Photo updates!

Caught in the rain in our makeshift umbrella.

This is what happens when the moto stops in the rain!

Our most of a group shot at the welcome to Béré sign.

Diana practicing her selfies at lunch time.

Post-rain view of Netteburgs’ house and awesome tree.

Zachary Gately
+235 91122492

L’Hopital Adventiste de Béré
ATTN: Zachary Gately
52 Boîte Postal
Kelo, Tchad

Half-way and Demonic Possession

Wow. We are over halfway through this journey of a year. The halfway point was actually March 14. It was a quite day. Nothing really out of the ordinary. A friend from undergrad is in Moundou now working with Scott and Bekki Gardner, Olen’s aunt and uncle. He came up to see Bere with Scott and it was good to catch up over the weekend.

I wish I could say that I had some great epiphany hitting this halfway point. I wish I could say the pieces have come together perfectly but between illness of mulitple people and political hang-ups and the general slowness of how everything often happens here, it has not been a smooth journey thus far.

But things are happening and progressing regarless. We have almost finished our lectures in all the quartiers and we are getting ready for our final meetings with our workers and the chiefs. The student missionaries are leaving three weeks today for good and Charis is leaving for a couple of weeks a week from Sunday. It will be different not having them around any more but I think the project will take some new turns that could be pretty interesting.

We have been having some interesting events happening recently. We have had over 20 girls come in for demon posession to the hospital over the last 3 weeks or so. Most are carried in by force and eventually they seem to come around. Its hard to know if it really is demonic possession or if they are faking it. There has been lots of controversy around this between the church, the schools, the government, and the hospital. The Chadian government shut down the entire school system for a week because of these happenings. It is interest because they are all girls around 15-18 years old, Christian, and the episodes don’t last very long.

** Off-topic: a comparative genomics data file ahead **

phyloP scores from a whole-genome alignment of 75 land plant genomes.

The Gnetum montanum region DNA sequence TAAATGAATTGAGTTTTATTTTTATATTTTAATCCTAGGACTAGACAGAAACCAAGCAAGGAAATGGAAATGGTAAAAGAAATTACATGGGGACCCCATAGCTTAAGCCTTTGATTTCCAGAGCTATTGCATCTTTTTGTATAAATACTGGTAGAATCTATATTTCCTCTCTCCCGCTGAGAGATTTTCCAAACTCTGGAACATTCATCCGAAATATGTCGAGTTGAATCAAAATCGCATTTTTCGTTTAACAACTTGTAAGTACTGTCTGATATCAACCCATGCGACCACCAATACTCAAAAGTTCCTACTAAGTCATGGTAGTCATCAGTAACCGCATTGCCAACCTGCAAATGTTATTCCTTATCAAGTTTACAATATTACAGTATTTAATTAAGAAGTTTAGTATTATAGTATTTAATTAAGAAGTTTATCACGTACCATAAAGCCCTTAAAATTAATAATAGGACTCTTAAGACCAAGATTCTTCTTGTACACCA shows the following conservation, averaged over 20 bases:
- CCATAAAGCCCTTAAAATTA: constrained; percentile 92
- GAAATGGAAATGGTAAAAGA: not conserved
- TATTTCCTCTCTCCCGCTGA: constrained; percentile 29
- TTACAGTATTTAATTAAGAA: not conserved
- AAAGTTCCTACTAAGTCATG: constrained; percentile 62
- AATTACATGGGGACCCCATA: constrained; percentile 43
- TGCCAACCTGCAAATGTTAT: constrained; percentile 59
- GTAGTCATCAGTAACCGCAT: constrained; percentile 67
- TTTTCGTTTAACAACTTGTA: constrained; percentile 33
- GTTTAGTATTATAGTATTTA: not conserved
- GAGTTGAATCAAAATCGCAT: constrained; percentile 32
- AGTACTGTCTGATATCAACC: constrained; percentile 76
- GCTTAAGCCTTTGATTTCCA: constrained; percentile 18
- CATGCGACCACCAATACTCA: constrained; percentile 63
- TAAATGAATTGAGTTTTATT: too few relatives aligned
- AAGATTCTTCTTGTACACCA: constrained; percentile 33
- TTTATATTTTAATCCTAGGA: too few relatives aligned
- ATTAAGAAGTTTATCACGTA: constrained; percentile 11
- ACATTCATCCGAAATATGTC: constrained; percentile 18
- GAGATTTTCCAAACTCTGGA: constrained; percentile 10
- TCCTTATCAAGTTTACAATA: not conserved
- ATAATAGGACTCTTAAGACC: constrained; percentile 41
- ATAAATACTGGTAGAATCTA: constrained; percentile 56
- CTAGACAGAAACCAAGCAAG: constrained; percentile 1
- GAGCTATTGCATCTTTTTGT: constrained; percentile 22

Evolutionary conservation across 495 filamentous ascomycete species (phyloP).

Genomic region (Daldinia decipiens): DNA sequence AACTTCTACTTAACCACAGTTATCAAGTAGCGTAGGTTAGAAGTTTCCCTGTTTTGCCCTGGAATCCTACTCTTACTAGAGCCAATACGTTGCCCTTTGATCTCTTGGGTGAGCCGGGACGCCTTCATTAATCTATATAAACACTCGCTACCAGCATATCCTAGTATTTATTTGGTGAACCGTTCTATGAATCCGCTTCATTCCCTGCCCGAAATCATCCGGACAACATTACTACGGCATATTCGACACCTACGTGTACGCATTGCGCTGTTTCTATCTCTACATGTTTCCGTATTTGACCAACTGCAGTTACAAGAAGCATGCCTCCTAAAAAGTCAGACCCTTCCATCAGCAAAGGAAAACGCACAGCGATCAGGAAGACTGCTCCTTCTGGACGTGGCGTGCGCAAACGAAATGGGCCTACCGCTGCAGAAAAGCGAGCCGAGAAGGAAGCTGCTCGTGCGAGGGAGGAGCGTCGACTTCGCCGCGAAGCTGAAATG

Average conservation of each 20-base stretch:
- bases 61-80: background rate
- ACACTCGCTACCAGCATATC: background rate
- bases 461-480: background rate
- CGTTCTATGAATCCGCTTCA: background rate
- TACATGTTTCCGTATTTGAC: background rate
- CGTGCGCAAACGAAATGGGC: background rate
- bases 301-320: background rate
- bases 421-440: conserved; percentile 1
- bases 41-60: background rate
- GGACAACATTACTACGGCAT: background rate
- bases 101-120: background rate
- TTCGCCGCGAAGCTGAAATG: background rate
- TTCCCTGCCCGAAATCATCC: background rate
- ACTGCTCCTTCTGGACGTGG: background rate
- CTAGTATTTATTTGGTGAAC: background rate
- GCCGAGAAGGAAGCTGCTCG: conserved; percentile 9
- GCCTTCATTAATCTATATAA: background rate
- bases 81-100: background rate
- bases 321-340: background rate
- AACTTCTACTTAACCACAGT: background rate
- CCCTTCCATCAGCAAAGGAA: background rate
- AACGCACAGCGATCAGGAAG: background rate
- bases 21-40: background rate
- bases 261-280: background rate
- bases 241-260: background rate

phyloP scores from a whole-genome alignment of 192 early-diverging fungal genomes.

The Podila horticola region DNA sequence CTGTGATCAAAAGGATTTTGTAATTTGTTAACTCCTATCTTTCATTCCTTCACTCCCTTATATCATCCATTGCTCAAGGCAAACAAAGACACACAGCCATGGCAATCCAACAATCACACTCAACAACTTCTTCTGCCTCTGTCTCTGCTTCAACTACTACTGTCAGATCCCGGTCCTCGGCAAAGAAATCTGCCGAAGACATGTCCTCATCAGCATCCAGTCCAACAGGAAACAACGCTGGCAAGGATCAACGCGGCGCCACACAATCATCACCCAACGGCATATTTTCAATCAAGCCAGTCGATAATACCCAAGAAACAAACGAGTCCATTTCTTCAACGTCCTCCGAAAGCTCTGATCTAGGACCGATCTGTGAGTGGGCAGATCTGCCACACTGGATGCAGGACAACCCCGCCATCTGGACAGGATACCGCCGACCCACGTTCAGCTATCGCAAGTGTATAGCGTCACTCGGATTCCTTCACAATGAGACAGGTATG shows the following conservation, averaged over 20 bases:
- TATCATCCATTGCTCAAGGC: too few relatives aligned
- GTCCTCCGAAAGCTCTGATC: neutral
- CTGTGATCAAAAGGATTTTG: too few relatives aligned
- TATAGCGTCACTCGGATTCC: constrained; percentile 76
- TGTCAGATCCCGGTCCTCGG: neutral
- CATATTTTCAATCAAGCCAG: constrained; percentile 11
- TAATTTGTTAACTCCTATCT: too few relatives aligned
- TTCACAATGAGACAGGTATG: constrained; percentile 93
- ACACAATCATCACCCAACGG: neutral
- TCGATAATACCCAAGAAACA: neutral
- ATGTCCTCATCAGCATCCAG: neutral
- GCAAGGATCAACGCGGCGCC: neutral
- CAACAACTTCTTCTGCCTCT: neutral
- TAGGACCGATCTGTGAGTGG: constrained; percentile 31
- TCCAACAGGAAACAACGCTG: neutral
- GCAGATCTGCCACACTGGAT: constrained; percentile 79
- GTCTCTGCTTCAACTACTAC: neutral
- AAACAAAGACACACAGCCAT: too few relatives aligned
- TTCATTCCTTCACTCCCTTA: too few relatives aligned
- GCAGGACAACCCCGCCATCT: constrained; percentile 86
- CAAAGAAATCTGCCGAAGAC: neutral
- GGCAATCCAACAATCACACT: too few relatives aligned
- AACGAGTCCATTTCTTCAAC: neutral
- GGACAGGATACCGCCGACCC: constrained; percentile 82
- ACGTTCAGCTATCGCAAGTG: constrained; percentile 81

I don’t know what to think because I see two sides. I have witnessed some very real spiritual things here but I have also seen how manipulative other people have been. I wish it was clear what to do but when people you know are biting other people in an attempt to run away, its pretty crazy. Some clearly are faking it where as others are either really good actors or there is something not right. Why would anyone want this kind of attention? Why would people think this benefical to their lives?

It will be nice to have these happenings finished so that school can go back to normal and parents don’t havae to worry about their daughters. Craziness is always ensuing here but that what happens when you sign-up to live here I guess.

Zachary Gately
+235 91122492

L’Hopital Adventiste de Béré
ATTN: Zachary Gately
52 Boîte Postal
Kelo, Tchad

I’d be Lai-ing if I said it wasn’t fun!

So as many of you know, we work very closely with our Traditional Birth Attendants and Community Health Workers. They are not paid by us. Either their hearts are open to aid their communities or they just enjoy having a title. Regardless, we make sure they work and we have enjoyed their enthusiasm. We completed the CHW trainings in December and the TBA trainings will be finished within the week.

One thing we do compensate them with is supplies for working. We give non-sterile gauze, tape, bleach (for bleach water solutions), and a few other tools. Each Friday is restock day for 25% of them. They come in and we look at what they have done that month. We determine what supplies they need based off of what work they have done and restock them.

Some of the things they regularly see are cuts, pregnancies, and malaria cases. For malaria, the best predictor seems to be flu like symptoms plus a temperature of 101F or more (38.3C). So we have given them all thermometers to use. These are the traditional glass armpit ones. They have had a rough time reading those small blue lines because 1) many of them have no higher than an 8th grade education and 2) many of them need glasses badly.